a network of trustworthy contacts throughout Eastern Europe which would
no doubt serve as a means of distributing aid to those most in need.
On the 15 September 1990, the Polish
Government (In Exile) of President Sokolnicki drew up a constitution separating
the Order of Saint Stanislaus from the "patrimony of the Polish Government
(In Exile)", which was signed by Sokolnicki and all members of his
government. The Order was then given an independent character as a charitable
order of chivalry, and is now established worldwide.
THE ORDER OF
(Order Virtuti Militari)
This Order was originally founded in
1792 by King Stanislaus II August Poniatowski as a reward for extreme
valour and was first awarded after the Battle of Lilince fought against
The original design of the actual decoration
was simplistic, consisting of an oval medallion, but was soon after amended
to an instantly recognizable Polish cross.
The Order came in five classes and consisted
of an eight-pointed gold-rimmed black enamelled Polish cross with the
name of the Order displayed on the arms of the cross. In the centre of
the cross is a wreathed medallion in gold with a white Polish eagle; crowned
and with wings outstretched. In 1793, for political reasons the king himself
abolished the Order, but it was almost immediately reinstated by the Diet.
In 1815, the Order was absorbed into the Imperial Russian system and was
later abolished after the Polish uprisings of the 1830's.
The Order of Military Virtue was revived
by the Polish Republic in 1919, not as an order of chivalry but as the
nation's highest gallantry award bestowed "for extreme courage on
the field of battle". The motto of the Order is : "Honor I Ojczyzna"
(Honour and Country). During WWI the towns of Lwow and Verdun were each
awarded the Order of Military Virtue in Class V.
After the communist take over of 1945
the only difference made to this decoration was the removal of the crown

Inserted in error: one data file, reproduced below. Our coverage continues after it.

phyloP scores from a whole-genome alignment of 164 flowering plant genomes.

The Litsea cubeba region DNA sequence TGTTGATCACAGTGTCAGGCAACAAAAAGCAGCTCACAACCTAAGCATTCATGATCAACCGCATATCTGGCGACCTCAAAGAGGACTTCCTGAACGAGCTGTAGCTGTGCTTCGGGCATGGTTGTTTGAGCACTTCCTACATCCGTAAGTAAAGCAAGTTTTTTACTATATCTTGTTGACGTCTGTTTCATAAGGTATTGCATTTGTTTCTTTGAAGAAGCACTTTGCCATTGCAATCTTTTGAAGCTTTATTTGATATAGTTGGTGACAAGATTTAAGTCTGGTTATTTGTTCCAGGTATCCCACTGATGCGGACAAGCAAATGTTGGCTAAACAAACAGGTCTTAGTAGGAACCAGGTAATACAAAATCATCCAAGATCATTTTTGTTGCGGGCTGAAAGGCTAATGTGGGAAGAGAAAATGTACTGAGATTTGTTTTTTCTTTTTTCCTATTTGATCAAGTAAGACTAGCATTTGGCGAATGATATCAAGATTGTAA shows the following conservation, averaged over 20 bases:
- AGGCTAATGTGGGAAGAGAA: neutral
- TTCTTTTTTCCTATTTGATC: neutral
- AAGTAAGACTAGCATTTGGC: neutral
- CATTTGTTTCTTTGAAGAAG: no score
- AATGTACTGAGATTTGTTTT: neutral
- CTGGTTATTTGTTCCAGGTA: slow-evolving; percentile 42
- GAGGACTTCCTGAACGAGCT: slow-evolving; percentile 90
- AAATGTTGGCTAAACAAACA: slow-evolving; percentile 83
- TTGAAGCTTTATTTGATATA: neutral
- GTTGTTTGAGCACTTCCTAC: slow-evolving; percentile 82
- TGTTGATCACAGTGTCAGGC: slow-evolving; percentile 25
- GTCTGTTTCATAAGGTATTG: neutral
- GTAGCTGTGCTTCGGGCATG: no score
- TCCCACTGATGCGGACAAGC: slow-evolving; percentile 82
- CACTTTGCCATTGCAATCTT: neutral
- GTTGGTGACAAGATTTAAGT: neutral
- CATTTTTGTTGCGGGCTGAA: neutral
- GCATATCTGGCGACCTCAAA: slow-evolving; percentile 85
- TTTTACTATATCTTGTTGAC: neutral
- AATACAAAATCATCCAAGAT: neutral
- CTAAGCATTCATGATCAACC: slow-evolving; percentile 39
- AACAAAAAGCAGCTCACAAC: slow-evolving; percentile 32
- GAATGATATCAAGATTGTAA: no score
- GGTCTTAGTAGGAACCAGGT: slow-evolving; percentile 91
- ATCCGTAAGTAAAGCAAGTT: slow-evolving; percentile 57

above the eagle. The ribbon for the Order of Military Virtue is royal
blue with a black stripe towards each edge. It is perhaps the most striking
of all Polish decorations.
During the Exile period this decoration
was awarded by both Polish Governments (In Exile).
THE ORDER OF
(Order Odrodzenia Polski)
The Order of Polonia Restituta (Poland
Restored) was established on the 4 February 1921, not as a chivalric order
but as an award for outstanding service in the field of Art, Science,
Literature, Improvement of Industry, Agriculture, Commerce; and for Acts
of Civil Bravery.
The design of the badge is an eight-pointed
Polish cross in white enamel with a central red medallion displaying a
crowned White Eagle, and a royal blue circlet running around the outside
with the Latin inscription POLONIA RESTITUTA . All finishing is in yellow
gold. On the reverse of the decoration is the year: 1918.
The ribbon of the order is red with a
narrow white stripe towards each edge.
During the exile period this decoration
was awarded by both Polish Governments (In Exile).
Since 1990 Poland has instituted a new
decoration known as The Order of Merit of the Polish Republic. This decoration
is a five armed cross, not unlike the French Legion of Honour and currently
awarded along similar criteria. the decoration is awarded in five classes
(as for the Polonia Restituta) and the ribbon for this decoration is dark
For any further information please feel
free to contact the writer at: firstname.lastname@example.org
In closing may I state that I am well
aware of the attitude of the current Polish Government towards the various
Presidents and Governments (In Exile), during Poland's most recent period
of turmoil. As one who has been involved with Polish history over the
last 50 years at a personal level, and knowing personally the majority
of the individuals involved, let me say that when in time the history
books are written and the facts and truth fully confirmed, history is
sure to treat the memory of President Zaleski and President Sokolnicki
very kindly indeed.
For more infomation on Orders, see PNAF's new Chivalric
Orders: A Brief History.
Copyright © 1997 Michael Subritzky- Kusza
Ct. All Rights Reserved.